Video

    Video Civil Rights Pioneer Remembers Struggle for Voting Rights

    February is Black History Month in the United States. The annual, month-long national observance pays tribute to important people and events that shaped the history of African Americans. VOA's Chris Simkins reports how one man fought against discrimination to help millions of blacks obtain the right to vote
    Video

    Video Jordanian Theater Group Stages Anti-Terrorism Message

    The lure of the self-styled “Islamic State” has many parents worried about their children who may be susceptible to the organization’s online propaganda. Dozens of Muslim communities in the Middle East are fighting back -- giving young adults alternatives to violence. One group in Jordan is using dramatic expression a send a family message. Mideast Broadcasting Network correspondent Haider Al Abdali shared this report with VOA. It’s narrated by Bronwyn Benito
    Video

    Video Migrant Crisis Fuels Debate Over Britain’s Future in EU

    The migrant crisis in Europe is fueling the debate in Britain ahead of a referendum on staying in the European Union that may be held this year. Prime Minister David Cameron warns that leaving the EU could lead to thousands more migrants arriving in the country. Meanwhile, tension is rising in Calais, France, where thousands of migrants are living in squalid camps. VOA's Henry Ridgwell reports.
    Video

    Video Valentine's Day Stinks for Lebanese Clowns

    This weekend, on Valentine's Day in Lebanon, love is not the only thing in the air. More than half a year after the country's trash crisis began, the stink of uncollected garbage remains on the streets. Step forward "Clown Me In," a group of clowns who use their skills for activism. Before the most romantic day of the year the clowns have released their unusual take on love in Lebanon -- in a bid to keep the pressure up and get the trash off the streets. John Owens reports from Beirut.
    Video

    Video Families Flee Aleppo for Kurdish Regions in Syria

    Not all who flee the fighting in Aleppo are trying to cross the border into Turkey. A VOA reporter caught up with several families heading for Kurdish-held areas of northern Syria.
    Video

    Video Rocky Year Ahead for Nigeria Amid Oil Price Crash

    The global fall in the price of oil has rattled the economies of many petroleum exporters, and Africa’s oil king Nigeria is no exception. As Chris Stein reports from Lagos, analysts are predicting a rough year ahead for the continent’s top producer of crude.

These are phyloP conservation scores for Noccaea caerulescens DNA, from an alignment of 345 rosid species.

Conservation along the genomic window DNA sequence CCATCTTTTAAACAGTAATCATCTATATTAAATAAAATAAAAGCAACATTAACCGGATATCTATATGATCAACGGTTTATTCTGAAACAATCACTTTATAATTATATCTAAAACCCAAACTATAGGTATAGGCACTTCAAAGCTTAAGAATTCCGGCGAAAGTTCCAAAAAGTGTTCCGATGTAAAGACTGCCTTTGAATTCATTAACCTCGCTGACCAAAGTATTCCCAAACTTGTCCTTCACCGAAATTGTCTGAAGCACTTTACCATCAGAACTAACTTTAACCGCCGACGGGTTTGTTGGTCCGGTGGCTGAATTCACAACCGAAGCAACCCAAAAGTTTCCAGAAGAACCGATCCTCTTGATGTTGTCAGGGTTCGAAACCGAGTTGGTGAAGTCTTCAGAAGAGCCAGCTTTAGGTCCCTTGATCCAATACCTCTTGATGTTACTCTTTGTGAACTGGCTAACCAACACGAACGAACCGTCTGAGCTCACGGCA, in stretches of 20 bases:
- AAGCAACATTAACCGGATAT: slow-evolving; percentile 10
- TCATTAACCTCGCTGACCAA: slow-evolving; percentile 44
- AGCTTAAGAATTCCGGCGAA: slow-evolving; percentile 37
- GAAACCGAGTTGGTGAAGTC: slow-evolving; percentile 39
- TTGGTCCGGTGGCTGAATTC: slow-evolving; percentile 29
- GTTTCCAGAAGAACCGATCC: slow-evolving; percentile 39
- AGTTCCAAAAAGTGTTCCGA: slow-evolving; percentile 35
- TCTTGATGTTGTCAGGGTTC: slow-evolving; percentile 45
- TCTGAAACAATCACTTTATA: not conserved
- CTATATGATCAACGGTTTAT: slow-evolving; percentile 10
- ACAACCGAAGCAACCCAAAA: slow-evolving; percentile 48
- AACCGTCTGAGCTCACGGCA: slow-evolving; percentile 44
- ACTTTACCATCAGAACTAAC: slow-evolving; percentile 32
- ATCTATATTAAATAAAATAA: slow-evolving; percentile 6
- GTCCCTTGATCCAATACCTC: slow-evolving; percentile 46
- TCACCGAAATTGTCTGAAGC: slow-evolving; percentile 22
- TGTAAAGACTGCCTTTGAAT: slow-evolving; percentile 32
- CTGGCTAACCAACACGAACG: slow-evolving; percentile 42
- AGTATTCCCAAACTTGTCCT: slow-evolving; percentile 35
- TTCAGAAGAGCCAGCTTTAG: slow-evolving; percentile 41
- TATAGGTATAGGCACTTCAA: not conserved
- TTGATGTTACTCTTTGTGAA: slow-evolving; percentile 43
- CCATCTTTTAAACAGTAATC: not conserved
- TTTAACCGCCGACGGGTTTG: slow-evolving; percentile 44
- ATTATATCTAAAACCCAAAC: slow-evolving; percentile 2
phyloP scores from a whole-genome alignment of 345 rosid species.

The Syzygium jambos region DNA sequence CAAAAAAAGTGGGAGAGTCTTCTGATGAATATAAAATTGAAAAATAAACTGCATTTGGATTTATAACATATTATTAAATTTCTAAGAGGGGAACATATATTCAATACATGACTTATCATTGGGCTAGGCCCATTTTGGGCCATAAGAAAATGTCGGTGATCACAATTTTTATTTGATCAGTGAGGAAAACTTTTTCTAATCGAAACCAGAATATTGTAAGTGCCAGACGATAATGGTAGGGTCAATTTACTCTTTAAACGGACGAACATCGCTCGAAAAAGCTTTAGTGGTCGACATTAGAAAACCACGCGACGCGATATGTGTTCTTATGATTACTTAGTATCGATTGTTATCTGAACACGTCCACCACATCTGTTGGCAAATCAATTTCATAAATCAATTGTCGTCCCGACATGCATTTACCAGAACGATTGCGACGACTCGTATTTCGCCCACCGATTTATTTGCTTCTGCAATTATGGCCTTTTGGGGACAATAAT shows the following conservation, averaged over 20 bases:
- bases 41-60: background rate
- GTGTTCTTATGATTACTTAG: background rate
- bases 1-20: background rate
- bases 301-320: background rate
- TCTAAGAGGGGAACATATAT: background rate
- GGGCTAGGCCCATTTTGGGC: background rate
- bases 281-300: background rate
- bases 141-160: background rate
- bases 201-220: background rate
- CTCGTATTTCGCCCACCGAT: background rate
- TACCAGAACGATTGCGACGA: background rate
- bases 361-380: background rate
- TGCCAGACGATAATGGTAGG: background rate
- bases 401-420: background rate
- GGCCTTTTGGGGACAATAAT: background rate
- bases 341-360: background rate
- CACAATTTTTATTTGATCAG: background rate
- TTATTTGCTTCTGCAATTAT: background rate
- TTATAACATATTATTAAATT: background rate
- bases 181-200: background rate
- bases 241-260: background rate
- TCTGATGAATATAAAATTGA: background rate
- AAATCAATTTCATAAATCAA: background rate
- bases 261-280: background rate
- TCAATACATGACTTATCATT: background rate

Video

    Video 'No Means No' Program Targets Sexual Violence in Kenya

    The organizers of an initiative to reduce and stop rape in the informal settlements around Kenya's capital say their program is having marked success. Girls are taking self-defense classes while the boys are learning how to protect the girls and respect them. Lenny Ruvaga reports from Nairobi.
    Video

    Video Chocolate Lovers Get a Sweet History Lesson

    Observed in many countries around the world, Valentine’s Day is sometimes celebrated with chocolate festivals. But at a festival near Washington, the visitors experience a bit more than a sugar rush. They go on a sweet journey through history. VOA’s June Soh takes us to the festival.
    Video

    Video 'Smart' Bandages Could Heal Wounds More Quickly

    Simple bandages are usually seen as the first line of attack in healing small to moderate wounds and burns. But scientists say new synthetic materials with embedded microsensors could turn bandages into a much more valuable tool for emergency physicians. VOA’s George Putic reports.
    Video

    Video Researchers Use 3-D Printer to Produce Transplantable Body Parts

    Human organ transplants have become fairly common around the world in the past few decades. Researchers at various universities are coordinating their efforts to find solutions -- including teams at the University of Pennsylvania and Rice University in Houston that are experimenting with a 3-D printer -- to make blood vessels and other structures for implant. As VOA’s Greg Flakus reports from Houston, they are also using these artificial body parts to seek ways of defeating cancerous tumors.
    Video

    Video Helping the Blind 'See' Great Art

    There are 285 million blind and visually impaired people in the world who are unable to enjoy visual art at a museum. One New York photographer is trying to fix this situation by making tangible copies of the world’s masterpieces. VOA correspondent Victoria Kupchinetsky was there as visually impaired people got a feel for great art. Joy Wagner narrates her report.
    Video

    Video German Artists to Memorialize Refugees With Life Jacket Exhibit

    Sold in every kind of shop in some Turkish port towns, life jackets have become a symbol of the refugee crisis that brought a million people to Europe in 2015.  On the shores of Lesbos, Greece, German artists collect discarded life jackets as they prepare an art installation they plan to display in Germany.  For VOA, Hamada Elrasam has this report from Lesbos, Greece.
    Video

    Video E-readers Help Ease Africa's Book Shortage

    Millions of people in Africa can't read, and there's a chronic shortage of books. A non-profit organization called Worldreader is trying to help change all that one e-reader at a time. VOA’s Deborah Block tells us about a girls' school in Nairobi, Kenya where Worldreader is making a difference.